Papua New Guinea doesn’t deserve Biden’s cannibal comments, PM says

Uproar over President Biden’s comment coincided with Chinese Foreign Minister Wang Yi’s visit to Papua New Guinea.
Harlyne Joku
Port Moresby
Papua New Guinea doesn’t deserve Biden’s cannibal comments, PM says Papua New Guinea Prime Minister James Marape, Cook Islands Prime Minister Mark Brown, U.S. President Joe Biden, and Kiribati President Taneti Maamau (left to right) stand for a group photo following a U.S.-Pacific Islands summit, at the South Portico of the White House in Washington, Sept. 25, 2023.
Jim Watson/AFP

Papua New Guineans do not deserve to be labeled as cannibals, their prime minister said after U.S. President Joe Biden suggested his missing uncle was eaten in the Pacific island country during World War II. 

Headlines about Biden’s gaffe coincided with Chinese Foreign Minister Wang Yi’s visit to Papua New Guinea on the weekend that produced several agreements between the two countries. China and the United States are jostling for influence in the Pacific and Papua New Guinea, the most populous Pacific island country, is a key battleground in that contest.

A statement from Prime Minister James Marape’s office on Sunday said Biden “appeared to imply his uncle was eaten by cannibals after his plane was shot down” over Papua New Guinea. It urged the U.S. to find the remains of World War II victims in Papua New Guinea, including American servicemen, so the “truth” could be known.

“President Biden’s remarks may have been a slip of the tongue, however, my country does not deserve to be labeled as such,” Marape said in the statement. “World War II was not the doing of my people; however they were needlessly dragged into a conflict.”

Biden made the comments on April 17 following a visit to a war memorial in Pennsylvania, according to a White House transcript. 

He said his uncle, Ambrose Finnegan, was never found after being shot down during a reconnaissance flight in a single-engine U.S. Air Force plane over Papua New Guinea. The Pacific island country was invaded by Japan in 1942.

“He got shot down in an area where there were a lot of cannibals in New Guinea at the time,” Biden said. “They never recovered his body.  But the government went back,” he said, “and they checked and found some parts of the plane and the like.”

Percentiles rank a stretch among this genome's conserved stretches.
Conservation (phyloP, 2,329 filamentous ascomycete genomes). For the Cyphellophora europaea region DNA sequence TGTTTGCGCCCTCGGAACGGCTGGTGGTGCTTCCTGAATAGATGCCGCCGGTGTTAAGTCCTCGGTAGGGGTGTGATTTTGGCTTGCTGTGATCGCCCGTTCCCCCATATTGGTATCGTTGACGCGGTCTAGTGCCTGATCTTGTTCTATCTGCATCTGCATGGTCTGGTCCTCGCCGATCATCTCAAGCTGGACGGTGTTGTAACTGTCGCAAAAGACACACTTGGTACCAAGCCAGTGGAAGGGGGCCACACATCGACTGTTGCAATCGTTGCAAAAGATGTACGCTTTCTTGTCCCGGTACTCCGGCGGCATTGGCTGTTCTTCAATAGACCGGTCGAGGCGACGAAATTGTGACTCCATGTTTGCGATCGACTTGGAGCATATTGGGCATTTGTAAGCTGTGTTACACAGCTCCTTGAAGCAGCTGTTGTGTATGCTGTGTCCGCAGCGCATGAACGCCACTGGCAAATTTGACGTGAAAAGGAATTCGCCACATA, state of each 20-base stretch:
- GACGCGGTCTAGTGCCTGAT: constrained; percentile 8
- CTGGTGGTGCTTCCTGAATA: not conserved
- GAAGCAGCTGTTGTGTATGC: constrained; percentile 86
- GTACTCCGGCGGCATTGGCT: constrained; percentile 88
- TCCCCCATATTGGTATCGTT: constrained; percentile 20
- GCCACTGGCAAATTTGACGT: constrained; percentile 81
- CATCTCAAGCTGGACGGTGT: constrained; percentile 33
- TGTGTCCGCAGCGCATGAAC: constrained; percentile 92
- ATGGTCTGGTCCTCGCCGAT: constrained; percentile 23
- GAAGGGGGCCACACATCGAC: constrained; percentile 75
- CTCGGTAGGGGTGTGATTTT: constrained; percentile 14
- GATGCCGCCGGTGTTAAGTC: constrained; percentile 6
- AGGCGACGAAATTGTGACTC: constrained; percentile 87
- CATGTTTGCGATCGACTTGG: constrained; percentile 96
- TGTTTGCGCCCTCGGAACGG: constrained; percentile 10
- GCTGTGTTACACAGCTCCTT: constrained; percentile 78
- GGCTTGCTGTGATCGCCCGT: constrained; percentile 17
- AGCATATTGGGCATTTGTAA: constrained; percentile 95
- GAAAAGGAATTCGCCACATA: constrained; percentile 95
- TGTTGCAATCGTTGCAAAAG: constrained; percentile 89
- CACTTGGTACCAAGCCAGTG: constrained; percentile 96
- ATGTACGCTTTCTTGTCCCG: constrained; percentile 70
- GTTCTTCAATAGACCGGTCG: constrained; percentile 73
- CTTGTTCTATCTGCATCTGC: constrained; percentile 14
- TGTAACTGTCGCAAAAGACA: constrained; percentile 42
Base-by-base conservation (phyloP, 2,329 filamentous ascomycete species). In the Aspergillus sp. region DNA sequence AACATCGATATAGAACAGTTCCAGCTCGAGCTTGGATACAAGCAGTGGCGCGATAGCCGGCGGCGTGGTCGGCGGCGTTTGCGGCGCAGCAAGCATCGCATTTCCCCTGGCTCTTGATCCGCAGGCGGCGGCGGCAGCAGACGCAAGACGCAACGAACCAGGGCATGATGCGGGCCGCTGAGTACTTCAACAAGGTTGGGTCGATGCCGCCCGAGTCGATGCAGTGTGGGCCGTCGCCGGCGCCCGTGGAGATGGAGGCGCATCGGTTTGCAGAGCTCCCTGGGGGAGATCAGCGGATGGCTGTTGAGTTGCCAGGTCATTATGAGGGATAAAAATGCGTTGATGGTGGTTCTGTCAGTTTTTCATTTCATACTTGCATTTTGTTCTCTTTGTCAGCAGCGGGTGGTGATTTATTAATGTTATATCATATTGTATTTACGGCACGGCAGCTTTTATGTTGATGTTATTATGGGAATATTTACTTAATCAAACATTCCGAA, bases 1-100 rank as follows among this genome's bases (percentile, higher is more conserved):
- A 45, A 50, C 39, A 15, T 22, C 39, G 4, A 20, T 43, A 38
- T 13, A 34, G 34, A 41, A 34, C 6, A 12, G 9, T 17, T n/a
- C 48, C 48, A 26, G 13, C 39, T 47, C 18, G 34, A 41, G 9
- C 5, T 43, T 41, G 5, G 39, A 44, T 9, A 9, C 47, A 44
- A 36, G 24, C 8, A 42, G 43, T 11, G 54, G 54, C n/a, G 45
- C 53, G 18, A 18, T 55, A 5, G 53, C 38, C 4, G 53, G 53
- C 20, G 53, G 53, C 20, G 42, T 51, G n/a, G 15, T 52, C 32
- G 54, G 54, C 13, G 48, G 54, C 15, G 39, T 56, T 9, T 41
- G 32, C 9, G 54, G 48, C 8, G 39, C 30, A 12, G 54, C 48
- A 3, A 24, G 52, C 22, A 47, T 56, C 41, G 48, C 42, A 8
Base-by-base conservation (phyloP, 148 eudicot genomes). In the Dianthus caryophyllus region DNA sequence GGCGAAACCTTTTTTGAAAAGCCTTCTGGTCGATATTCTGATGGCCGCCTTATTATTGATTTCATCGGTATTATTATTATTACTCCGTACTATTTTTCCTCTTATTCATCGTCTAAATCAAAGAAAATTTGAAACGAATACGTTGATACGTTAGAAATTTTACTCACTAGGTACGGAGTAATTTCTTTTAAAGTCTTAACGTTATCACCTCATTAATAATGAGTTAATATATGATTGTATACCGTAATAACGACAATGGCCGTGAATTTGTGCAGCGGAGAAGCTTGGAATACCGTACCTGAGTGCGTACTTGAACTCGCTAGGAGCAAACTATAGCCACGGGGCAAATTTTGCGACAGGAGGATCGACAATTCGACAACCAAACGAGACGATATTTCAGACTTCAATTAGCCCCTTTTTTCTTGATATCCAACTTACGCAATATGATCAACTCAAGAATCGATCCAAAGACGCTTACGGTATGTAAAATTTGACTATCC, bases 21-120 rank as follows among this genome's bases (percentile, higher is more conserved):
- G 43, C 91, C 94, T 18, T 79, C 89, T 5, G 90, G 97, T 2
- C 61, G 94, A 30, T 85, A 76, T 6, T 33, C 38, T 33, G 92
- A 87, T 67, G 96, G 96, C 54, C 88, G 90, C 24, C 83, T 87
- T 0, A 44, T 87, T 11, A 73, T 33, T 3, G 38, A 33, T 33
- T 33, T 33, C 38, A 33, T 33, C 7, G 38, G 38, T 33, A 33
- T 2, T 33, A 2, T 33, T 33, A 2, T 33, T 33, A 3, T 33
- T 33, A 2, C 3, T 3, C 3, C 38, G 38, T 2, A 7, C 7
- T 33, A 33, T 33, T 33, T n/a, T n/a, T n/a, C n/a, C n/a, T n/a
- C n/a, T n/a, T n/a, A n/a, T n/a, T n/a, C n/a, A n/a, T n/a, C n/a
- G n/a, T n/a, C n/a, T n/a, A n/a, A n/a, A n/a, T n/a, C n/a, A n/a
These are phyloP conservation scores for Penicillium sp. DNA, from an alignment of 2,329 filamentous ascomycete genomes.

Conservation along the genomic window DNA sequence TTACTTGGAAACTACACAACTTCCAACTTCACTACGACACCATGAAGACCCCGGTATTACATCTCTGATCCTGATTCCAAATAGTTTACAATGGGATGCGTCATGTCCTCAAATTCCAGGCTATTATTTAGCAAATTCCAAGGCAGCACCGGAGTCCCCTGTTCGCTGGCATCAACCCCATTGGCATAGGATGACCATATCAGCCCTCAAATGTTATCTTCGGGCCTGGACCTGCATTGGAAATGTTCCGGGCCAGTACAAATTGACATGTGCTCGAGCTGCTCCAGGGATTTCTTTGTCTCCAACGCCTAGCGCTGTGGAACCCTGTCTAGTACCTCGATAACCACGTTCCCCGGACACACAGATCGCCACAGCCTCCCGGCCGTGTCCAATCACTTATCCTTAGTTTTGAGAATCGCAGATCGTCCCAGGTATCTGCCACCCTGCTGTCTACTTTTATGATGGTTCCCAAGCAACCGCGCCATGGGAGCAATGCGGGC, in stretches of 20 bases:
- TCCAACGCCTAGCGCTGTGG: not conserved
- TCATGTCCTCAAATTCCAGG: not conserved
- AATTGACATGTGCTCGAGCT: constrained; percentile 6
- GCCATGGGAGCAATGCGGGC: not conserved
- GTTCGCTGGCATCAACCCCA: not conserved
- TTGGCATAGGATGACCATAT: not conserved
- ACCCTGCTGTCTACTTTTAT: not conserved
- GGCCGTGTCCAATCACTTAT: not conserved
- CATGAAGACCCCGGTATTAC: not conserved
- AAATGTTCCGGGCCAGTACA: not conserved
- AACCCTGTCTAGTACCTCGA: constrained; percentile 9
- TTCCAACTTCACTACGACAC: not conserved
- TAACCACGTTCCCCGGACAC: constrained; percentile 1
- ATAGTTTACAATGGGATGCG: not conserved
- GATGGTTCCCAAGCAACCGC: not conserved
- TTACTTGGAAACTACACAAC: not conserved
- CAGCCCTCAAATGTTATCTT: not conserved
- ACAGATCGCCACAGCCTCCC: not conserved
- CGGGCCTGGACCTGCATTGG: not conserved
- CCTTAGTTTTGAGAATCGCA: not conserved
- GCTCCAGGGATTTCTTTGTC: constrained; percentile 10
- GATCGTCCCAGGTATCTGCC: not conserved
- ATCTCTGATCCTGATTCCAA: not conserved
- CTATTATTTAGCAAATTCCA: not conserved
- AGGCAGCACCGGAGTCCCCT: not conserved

U.S. defense records show however Finnegan was a passenger on an Army Air Forces plane that crashed into the Pacific Ocean off the north coast of Papua New Guinea “for unknown reasons.” There is no mention the plane was shot down or any indication that Biden's uncle was a victim of cannibalism.

President Joe Biden reaches to touch the name of his uncle Ambrose J. Finnegan, Jr., on a wall at a war memorial in Scranton, Pennsylvania, April 17, 2024. [Alex Brandon/AP]

Cannibalism in Papua New Guinea was fading out by the 1960s after being banned by Australia – the colonial power – the previous decade. It was largely a ritualistic practice. 

The Fore tribe in the eastern highlands, for example, believed it was more loving to eat remains of relatives than let them be consumed by insects, according to a University of Western Australia summary of cannibalism research. 

Biden’s comments have caused an uproar in Papua New Guinea. Opposition Deputy Leader Douglas Tomuriesa said the White House should apologize to Papua New Guineans.

President Biden’s comments “contribute and are a testament to the broader misunderstanding and this fantasization from the West about cannibalism in PNG,” he said in a statement.

“It is bemusing and sad that all President Biden could say in reference about PNG to his crowd was [about] a very isolated practice in a small number of villages in the country. This has since died out and no longer accepted in our society,” he said. 

Meanwhile, Yi’s brief visit to Papua New Guinea produced a slew of announcements including China Southern Airlines’ decision to start three flights a week to Papua New Guinea’s capital Port Moresby in June.

“We must, as a nation, stand up and decide on what is best for our national interest, and the signings with the Chinese Foreign Minister show that,” Marape said.

“Our relationship must be built on trade, and not just aid and grants from China,” he said.

Biden in May last year canceled a brief stopover in Papua New Guinea – that was meant to underline renewed U.S. commitment to the Pacific – to focus on budget battles at home. The same month, Papua New Guinea and the U.S. signed a broad-ranging defense cooperation agreement.


Add your comment by filling out the form below in plain text. Comments are approved by a moderator and can be edited in accordance with RFAs Terms of Use. Comments will not appear in real time. RFA is not responsible for the content of the postings. Please, be respectful of others' point of view and stick to the facts.